On the origin of species in flowering plants

Belling, John (1925) On the origin of species in flowering plants. Nature, 116. p. 279.

URL: http://www.nature.com/nature/journal/v116/n2912/ab...
DOI: 10.1038/116279a0

Abstract

THE origin of species is the origin of the difference between two species. The existence of a peculiar difference between good species, which does not exist between varieties, has long been realised by systematists and others. This essential difference expresses itself, in part, in flowering plants, in the abortion of pollen and ovules in the hybrids, which springs, in typical cases: (a) from a different distribution of genes between two or more chromosome pairs; so that vital genes are omitted after the reduction division in some or all of the groups of chromosomes of the F1 of the cross. An example of this is probably afforded by the crosses of certain species of Stizolobium (Mucuna) (Zeitsch. f. ind. Abst. u. Vererb., pp. 303-342, 1914), two non-homologous chromosomes appearing to have interchanged genes in one of the species. In the second case (b) the attraction between chromosomes which should be homologous fails in the reduction divisions of the F1 plant, so that non-conjunction (Journal of Genetics, 1925) takes place with regard to one or more pairs. Thus there is an absence of vital chromosomes or the presence of extra chromosomes in some of the pollen and ovules. This is illustrated by the two cannas ``Austria'' and ``Italia'', which belong no doubt, as their history states, to the F1 of species crosses. In `` Austria'', for example, the 18 single chromosomes show only 1-3 pairs at the reduction divisions. All the other chromosomes segregate at random, so that no more than one pollen-grain or embryo-sac out of thousands contains only the 9 chromosomes from one parent, and survives. In the cross of radish and cabbage, as Karpechenko (Journal of Genetics, vol. 14, pp. 375-396, 1924) has lately shown, chromosome conjugation is absent. This has also been shown in certain Digitalis crosses.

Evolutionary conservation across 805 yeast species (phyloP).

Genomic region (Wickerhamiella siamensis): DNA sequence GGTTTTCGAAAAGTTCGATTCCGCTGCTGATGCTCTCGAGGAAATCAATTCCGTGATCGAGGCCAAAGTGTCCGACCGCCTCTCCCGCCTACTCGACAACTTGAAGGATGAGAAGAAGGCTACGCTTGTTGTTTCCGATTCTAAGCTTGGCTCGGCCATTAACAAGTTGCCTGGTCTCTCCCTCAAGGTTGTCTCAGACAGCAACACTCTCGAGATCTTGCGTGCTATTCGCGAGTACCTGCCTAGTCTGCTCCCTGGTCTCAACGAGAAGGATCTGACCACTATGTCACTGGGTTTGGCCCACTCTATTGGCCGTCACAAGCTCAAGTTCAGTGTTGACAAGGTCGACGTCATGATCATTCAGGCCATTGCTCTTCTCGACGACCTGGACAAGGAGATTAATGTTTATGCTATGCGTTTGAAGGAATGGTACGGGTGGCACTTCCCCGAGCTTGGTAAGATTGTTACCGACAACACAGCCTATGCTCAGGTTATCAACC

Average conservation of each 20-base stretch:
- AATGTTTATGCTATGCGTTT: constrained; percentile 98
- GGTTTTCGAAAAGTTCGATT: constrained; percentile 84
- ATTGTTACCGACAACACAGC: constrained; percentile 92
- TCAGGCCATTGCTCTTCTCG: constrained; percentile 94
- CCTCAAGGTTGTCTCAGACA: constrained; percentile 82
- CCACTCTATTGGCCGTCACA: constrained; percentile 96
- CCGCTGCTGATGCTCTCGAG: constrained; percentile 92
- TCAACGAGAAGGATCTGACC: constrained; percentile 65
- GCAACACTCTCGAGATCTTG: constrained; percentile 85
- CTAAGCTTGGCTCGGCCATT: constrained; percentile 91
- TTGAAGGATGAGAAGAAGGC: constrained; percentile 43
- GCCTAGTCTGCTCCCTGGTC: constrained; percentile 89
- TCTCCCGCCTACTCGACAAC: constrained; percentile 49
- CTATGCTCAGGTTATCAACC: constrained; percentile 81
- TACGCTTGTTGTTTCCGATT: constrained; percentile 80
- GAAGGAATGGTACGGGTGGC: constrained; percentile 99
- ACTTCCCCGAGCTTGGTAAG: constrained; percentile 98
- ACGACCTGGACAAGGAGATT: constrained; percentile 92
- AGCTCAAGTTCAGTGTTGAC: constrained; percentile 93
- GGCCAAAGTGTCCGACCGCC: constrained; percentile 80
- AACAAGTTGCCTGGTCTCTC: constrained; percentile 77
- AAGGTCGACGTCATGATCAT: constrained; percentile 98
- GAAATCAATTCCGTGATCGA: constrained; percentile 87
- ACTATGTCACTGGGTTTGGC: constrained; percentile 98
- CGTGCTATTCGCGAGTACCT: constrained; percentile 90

Item Type: Paper
Subjects: evolution
organism description > plant
CSHL Authors:
Communities: The Carnegie Institution Department of Genetics
Depositing User: Elizabeth Pessala
Date: 1925
Date Deposited: 29 Sep 2016 18:35
Last Modified: 29 Sep 2016 18:35
URI: http://repository.cshl.edu/id/eprint/33468

Actions (login required)

Administrator's edit/view item Administrator's edit/view item
CSHL HomeAbout CSHLResearchEducationNews & FeaturesCampus & Public EventsCareersGiving